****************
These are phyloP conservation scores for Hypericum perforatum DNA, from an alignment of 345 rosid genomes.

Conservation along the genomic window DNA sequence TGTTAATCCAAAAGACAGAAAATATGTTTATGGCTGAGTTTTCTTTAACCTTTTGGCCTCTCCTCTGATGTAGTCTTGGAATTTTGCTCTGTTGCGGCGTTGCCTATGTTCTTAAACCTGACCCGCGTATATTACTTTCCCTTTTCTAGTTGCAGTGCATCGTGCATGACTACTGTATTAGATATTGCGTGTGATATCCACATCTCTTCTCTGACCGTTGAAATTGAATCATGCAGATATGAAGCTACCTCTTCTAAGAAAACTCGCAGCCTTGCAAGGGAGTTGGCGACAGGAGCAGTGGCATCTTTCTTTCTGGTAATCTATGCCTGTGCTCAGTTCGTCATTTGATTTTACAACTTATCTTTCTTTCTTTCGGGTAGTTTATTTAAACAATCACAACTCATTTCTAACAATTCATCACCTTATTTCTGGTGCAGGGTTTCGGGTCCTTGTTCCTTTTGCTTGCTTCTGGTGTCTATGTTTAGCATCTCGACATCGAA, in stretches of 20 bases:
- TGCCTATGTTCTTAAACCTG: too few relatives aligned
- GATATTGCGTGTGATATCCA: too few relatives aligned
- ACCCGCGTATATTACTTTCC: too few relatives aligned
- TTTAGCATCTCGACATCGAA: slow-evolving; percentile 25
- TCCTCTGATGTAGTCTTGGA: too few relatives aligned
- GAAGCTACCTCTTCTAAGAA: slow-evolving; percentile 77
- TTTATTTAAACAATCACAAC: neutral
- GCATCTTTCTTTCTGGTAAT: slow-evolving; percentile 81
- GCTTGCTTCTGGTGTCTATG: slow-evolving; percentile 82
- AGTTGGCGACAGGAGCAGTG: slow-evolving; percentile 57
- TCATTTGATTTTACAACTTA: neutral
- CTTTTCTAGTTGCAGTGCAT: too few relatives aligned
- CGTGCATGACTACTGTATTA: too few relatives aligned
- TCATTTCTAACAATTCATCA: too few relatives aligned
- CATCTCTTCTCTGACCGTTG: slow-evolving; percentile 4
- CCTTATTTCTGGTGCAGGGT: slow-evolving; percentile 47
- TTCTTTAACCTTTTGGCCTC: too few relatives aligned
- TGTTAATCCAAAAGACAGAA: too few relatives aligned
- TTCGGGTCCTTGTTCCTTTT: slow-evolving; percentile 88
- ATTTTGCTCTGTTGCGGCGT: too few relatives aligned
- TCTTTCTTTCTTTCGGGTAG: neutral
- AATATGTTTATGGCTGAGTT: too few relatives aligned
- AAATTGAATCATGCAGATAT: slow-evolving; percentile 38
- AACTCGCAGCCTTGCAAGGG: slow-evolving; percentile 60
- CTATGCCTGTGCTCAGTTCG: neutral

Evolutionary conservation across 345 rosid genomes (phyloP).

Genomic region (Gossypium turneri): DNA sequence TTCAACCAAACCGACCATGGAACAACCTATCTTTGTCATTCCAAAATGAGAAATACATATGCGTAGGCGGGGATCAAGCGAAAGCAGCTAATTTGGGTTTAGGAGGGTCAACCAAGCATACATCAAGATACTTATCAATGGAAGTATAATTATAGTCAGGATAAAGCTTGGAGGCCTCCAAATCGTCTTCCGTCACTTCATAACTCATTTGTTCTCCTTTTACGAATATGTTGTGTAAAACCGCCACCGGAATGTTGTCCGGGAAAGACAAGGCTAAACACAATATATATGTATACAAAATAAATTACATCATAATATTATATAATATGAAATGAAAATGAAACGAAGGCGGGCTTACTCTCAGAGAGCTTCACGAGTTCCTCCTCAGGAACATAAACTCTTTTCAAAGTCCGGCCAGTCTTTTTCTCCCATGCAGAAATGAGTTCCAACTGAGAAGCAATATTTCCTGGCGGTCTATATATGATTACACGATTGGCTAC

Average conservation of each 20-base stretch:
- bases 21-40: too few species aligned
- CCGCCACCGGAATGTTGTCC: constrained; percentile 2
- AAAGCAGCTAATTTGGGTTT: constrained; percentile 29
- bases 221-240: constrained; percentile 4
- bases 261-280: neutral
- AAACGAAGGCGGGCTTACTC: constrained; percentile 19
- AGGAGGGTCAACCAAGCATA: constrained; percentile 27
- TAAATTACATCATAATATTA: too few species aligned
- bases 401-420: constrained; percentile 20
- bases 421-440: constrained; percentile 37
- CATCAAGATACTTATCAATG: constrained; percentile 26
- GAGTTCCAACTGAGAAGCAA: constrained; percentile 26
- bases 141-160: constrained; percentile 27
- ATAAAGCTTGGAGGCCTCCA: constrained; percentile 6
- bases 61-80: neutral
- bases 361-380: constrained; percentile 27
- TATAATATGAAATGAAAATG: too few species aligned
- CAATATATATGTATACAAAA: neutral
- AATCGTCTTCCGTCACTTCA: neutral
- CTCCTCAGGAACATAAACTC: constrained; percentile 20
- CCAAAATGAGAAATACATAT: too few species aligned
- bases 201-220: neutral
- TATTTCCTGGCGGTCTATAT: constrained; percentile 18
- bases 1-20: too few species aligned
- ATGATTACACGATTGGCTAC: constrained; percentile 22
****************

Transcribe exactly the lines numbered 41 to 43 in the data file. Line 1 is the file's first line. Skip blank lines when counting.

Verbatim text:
- CATCAAGATACTTATCAATG: constrained; percentile 26
- GAGTTCCAACTGAGAAGCAA: constrained; percentile 26
- bases 141-160: constrained; percentile 27